By Lindsay Whitehurst | Associated press
SALT LAKE CITY – The unusual legal strategy used to ban most abortions in Texas is already increasingly used in Republican-ruled states to target pornography, LGBT rights and other burning cultural issues.
As private residents file lawsuits in areas like environmental law, some warn that expanding and applying it to new areas could have a boomerang effect if Democrats use it on issues like gun control.
When Attorney General Merrick Garland announced that the Justice Department would prosecute the Texas law, he said it could become a model “for action in other areas, by other states, and in with regard to other constitutional rights and protections “. He was concerned about “the damage that would be done to our society if states were allowed to enforce laws and allow individuals to infringe the constitutional rights of others.”
The concept has already popped up in other states, notably on issues such as abortion, where courts have opposed laws backed by conservatives.
In Missouri, a new law allows people to sue local police departments that enforce federal gun laws. In Kansas, residents can go to court to challenge mask warrants and limits on public gatherings, and in Ohio, residents can pursue any action taken in response to an emergency.
It is also an enforcement mechanism for restricting the use of toilets by transgender students in Tennessee and the participation of their sports teams in Florida.
“These laws are deliberately designed to avoid being challenged in federal court,” said Jessica Clarke, a law professor at Vanderbilt University specializing in anti-discrimination law, of the Tennessee and Florida measures.
In Utah, an anti-pornography bill was passed last year, forcing sites to post a warning about dangers to minors. It was labeled a violation of free speech by adult entertainment sites, but the possible prosecution attack convinced major sites to comply before a single person sued.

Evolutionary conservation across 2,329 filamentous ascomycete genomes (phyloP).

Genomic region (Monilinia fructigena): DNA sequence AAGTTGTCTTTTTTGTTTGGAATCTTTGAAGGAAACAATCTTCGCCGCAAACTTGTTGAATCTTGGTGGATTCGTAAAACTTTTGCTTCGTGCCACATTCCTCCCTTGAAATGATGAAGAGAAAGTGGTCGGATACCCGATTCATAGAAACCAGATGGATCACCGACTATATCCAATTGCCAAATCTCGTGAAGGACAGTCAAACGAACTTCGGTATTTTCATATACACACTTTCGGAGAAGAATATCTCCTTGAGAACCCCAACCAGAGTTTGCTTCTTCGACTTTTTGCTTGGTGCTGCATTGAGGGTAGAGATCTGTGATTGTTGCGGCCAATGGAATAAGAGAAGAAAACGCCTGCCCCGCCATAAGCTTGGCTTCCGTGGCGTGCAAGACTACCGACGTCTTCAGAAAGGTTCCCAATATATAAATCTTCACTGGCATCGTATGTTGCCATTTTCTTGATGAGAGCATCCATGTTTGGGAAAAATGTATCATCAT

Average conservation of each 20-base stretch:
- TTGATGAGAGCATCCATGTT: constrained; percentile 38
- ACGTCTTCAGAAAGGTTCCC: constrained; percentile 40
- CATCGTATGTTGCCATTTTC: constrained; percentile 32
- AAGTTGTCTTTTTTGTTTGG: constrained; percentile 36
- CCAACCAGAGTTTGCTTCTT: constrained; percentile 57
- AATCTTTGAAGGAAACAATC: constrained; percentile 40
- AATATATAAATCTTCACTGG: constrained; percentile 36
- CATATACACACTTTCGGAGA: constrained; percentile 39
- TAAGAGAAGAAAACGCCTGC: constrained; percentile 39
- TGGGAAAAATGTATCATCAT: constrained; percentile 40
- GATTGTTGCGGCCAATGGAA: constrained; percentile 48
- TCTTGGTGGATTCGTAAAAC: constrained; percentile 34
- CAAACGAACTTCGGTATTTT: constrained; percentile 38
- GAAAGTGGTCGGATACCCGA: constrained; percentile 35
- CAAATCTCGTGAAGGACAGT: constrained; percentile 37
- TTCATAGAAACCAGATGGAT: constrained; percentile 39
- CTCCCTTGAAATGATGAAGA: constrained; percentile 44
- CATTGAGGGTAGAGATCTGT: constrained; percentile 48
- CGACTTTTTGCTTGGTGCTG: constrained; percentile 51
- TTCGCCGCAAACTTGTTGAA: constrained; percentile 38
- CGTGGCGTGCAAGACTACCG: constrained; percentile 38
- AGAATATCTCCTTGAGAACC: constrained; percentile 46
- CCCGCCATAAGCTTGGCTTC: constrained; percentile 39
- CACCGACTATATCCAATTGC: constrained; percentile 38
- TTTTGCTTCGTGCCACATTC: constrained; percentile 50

Utah Republican Representative Brady Brammer said he modeled his bill on Proposition 65, which allows people who may have been exposed to potentially carcinogenic materials to sue and perceive some kind of ” bonus ”if they win. Civil law enforcement has long been an integral part of environmental law, with private lawyers acting as a sort of extension of extended regulators. Legal settlements with businesses often provide funding for green nonprofits.
“The Republicans are militarizing the tool that the Democrats thought they had, which was the civilian app,” Brammer said. “They’re following the tactics Democrats have been using for years, decades, and they’re doing it for conservative causes.”
Texas’ abortion law, which lawmakers in several other states want to copy, has another unusual feature that has dramatically increased the number of people who can sue. Unlike the vast majority of civil law, it does not require people to show that they have been directly affected.
After the Supreme Court ruled not to block the law, the mere threat of legal action meant that some abortion providers in Texas stopped offering abortions altogether, even those before the specified six weeks.
But others point out the tactic could come back to haunt Republicans who have long sought to limit the size of court settlements in cases like medical malpractice cases.
If broad civil law enforcement tactics were applied to gun control, for example, it could allow people to prosecute gun sellers if the gun was used to injure someone, said Texas attorney Michelle Simpson Tuegel, who sued to block abortion law.
“This law in Texas is a double-edged sword for Republicans,” she said. “It is potentially very dangerous for them to push something like this forward with other issues that could be addressed to them in the same way.”